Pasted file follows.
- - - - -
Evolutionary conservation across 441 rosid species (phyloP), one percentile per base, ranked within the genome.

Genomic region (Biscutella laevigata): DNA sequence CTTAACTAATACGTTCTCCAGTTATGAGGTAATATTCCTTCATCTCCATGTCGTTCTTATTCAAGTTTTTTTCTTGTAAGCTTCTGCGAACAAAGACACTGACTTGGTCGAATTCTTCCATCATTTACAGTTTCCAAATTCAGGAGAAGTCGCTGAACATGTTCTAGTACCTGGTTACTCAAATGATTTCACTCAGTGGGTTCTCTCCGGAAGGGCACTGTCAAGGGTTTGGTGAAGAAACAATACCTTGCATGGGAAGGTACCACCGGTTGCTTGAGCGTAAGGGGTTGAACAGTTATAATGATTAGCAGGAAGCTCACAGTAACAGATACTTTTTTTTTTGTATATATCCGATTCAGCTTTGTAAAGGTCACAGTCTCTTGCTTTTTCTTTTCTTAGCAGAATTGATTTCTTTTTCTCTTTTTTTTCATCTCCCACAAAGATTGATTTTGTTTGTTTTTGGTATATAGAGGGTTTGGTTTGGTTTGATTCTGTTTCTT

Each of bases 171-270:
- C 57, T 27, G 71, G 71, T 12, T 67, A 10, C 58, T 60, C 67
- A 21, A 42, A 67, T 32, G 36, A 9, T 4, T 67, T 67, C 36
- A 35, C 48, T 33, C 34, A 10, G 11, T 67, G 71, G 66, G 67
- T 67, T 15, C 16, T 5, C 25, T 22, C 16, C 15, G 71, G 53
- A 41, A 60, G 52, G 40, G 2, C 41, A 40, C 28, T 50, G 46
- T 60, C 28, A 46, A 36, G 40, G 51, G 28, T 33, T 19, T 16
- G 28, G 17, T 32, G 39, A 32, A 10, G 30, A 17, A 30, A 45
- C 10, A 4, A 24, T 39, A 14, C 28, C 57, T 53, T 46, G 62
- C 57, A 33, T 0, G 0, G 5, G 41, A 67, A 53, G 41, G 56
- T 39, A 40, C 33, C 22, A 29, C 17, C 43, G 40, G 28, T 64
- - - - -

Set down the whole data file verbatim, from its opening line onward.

Evolutionary conservation across 441 rosid species (phyloP), one percentile per base, ranked within the genome.

Genomic region (Biscutella laevigata): DNA sequence CTTAACTAATACGTTCTCCAGTTATGAGGTAATATTCCTTCATCTCCATGTCGTTCTTATTCAAGTTTTTTTCTTGTAAGCTTCTGCGAACAAAGACACTGACTTGGTCGAATTCTTCCATCATTTACAGTTTCCAAATTCAGGAGAAGTCGCTGAACATGTTCTAGTACCTGGTTACTCAAATGATTTCACTCAGTGGGTTCTCTCCGGAAGGGCACTGTCAAGGGTTTGGTGAAGAAACAATACCTTGCATGGGAAGGTACCACCGGTTGCTTGAGCGTAAGGGGTTGAACAGTTATAATGATTAGCAGGAAGCTCACAGTAACAGATACTTTTTTTTTTGTATATATCCGATTCAGCTTTGTAAAGGTCACAGTCTCTTGCTTTTTCTTTTCTTAGCAGAATTGATTTCTTTTTCTCTTTTTTTTCATCTCCCACAAAGATTGATTTTGTTTGTTTTTGGTATATAGAGGGTTTGGTTTGGTTTGATTCTGTTTCTT

Each of bases 171-270:
- C 57, T 27, G 71, G 71, T 12, T 67, A 10, C 58, T 60, C 67
- A 21, A 42, A 67, T 32, G 36, A 9, T 4, T 67, T 67, C 36
- A 35, C 48, T 33, C 34, A 10, G 11, T 67, G 71, G 66, G 67
- T 67, T 15, C 16, T 5, C 25, T 22, C 16, C 15, G 71, G 53
- A 41, A 60, G 52, G 40, G 2, C 41, A 40, C 28, T 50, G 46
- T 60, C 28, A 46, A 36, G 40, G 51, G 28, T 33, T 19, T 16
- G 28, G 17, T 32, G 39, A 32, A 10, G 30, A 17, A 30, A 45
- C 10, A 4, A 24, T 39, A 14, C 28, C 57, T 53, T 46, G 62
- C 57, A 33, T 0, G 0, G 5, G 41, A 67, A 53, G 41, G 56
- T 39, A 40, C 33, C 22, A 29, C 17, C 43, G 40, G 28, T 64